But during the replacement process, the Tesla tech found some corrosion and a couple of other things he didn’t like.

RELATED: Battery Life In Tesla Roadster Is Likely Better Than Predicted (Jul 2013)

So my battery was sent back to the factory for a complete refurbishment. In its place the service center installed a brand-new loaner battery (or so the invoice said).

New capacity

Here was my opportunity to get more precise information on the nominal 100-percent capacity of a new pack. 

Tesla Model S packed for road trip, upstate New York to southern California [photo: David Noland]

Tesla Model S packed for road trip, upstate New York to southern California [photo: David Noland]

Before embarking on a planned 150-mile trip, I charged the new pack to 100 percent. Then I carefully noted the number of kWh used as the capacity passed through convenient capacity percentages—90, 80, 75, 67 and 50 percent.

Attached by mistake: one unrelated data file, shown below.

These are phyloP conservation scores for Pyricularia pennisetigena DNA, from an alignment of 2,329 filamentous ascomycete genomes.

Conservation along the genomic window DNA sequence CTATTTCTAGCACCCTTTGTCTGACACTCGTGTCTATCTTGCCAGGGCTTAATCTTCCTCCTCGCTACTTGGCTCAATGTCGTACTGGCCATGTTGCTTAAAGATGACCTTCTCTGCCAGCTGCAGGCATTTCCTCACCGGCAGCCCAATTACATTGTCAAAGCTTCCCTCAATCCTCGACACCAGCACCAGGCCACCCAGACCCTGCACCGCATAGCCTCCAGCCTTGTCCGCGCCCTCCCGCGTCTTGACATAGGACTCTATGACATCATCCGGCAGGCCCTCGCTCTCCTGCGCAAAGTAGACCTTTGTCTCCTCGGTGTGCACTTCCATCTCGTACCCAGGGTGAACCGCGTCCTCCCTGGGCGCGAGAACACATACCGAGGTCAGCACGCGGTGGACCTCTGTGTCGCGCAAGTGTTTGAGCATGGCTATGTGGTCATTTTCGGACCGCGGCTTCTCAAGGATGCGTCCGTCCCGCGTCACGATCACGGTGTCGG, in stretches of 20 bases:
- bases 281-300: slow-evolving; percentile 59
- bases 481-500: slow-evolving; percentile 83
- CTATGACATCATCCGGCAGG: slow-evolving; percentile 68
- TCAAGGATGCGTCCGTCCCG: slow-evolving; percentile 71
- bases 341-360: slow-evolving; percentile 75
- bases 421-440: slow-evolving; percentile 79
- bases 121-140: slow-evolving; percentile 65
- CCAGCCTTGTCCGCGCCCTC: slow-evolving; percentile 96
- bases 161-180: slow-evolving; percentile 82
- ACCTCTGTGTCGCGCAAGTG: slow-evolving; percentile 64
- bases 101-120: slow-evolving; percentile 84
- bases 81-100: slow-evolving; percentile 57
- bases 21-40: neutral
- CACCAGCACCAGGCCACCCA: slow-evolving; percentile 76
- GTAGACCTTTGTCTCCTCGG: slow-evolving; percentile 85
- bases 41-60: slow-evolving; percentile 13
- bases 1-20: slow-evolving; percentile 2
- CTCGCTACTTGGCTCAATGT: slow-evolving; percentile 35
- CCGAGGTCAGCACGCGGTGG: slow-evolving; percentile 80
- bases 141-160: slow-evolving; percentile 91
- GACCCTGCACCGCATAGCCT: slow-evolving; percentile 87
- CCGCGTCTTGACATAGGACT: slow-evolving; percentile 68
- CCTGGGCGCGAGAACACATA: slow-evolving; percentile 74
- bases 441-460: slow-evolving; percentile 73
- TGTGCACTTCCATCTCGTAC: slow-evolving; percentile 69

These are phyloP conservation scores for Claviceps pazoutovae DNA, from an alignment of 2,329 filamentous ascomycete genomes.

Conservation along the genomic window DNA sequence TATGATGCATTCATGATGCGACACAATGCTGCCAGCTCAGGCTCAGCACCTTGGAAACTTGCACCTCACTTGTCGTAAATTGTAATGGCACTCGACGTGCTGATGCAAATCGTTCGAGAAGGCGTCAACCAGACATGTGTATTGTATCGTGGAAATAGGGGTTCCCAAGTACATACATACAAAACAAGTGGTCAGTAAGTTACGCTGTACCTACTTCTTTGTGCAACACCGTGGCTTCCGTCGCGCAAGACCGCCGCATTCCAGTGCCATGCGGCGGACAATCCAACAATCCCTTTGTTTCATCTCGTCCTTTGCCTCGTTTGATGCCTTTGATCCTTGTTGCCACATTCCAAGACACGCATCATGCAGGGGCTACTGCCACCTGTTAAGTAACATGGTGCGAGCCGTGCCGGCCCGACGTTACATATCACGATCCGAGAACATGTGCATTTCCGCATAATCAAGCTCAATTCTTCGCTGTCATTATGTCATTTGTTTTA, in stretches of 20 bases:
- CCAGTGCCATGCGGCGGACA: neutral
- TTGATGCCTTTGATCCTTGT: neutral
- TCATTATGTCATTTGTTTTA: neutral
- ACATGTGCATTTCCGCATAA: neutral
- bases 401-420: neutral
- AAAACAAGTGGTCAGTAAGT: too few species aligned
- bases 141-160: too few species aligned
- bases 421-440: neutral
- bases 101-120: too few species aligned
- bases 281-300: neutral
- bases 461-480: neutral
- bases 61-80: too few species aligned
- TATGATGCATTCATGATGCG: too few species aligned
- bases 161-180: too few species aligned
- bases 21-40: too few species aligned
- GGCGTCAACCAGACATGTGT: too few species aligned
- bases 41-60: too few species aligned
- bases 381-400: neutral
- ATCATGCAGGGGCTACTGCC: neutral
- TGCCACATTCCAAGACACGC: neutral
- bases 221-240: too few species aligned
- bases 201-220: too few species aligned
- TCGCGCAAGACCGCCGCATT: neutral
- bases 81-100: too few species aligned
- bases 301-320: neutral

At exactly 50 percent capacity, I had used precisely 37.5 kWh--which implied a full capacity of 75 kWh. The other partial kWh figures agreed quite closely with this number.

So I’m prepared to say that, as measured by the car’s own system, the full usable capacity of a new 85-kWh Model S battery pack is 75 kWh.

My original battery is now back from the factory, freshly refurbished. (At no cost to me.) The capacity of its cells was pronounced to be within the normal range for its age and number charge cycles. 

Tesla Model S electric-car road trip, Route 66 Museum, Elk City, Oklahoma [photo: David Noland]

Tesla Model S electric-car road trip, Route 66 Museum, Elk City, Oklahoma [photo: David Noland]

So it seems I’m stuck with a useful capacity of 70 kWh, a 7-percent loss that’s a bit worse than the statistical average. 

But I suppose, unlike the children of Lake Woebegon, we can’t all be above average. Battery capacity-wise, it appears my fate is to be one of the guys on the low side. 

I can live with it.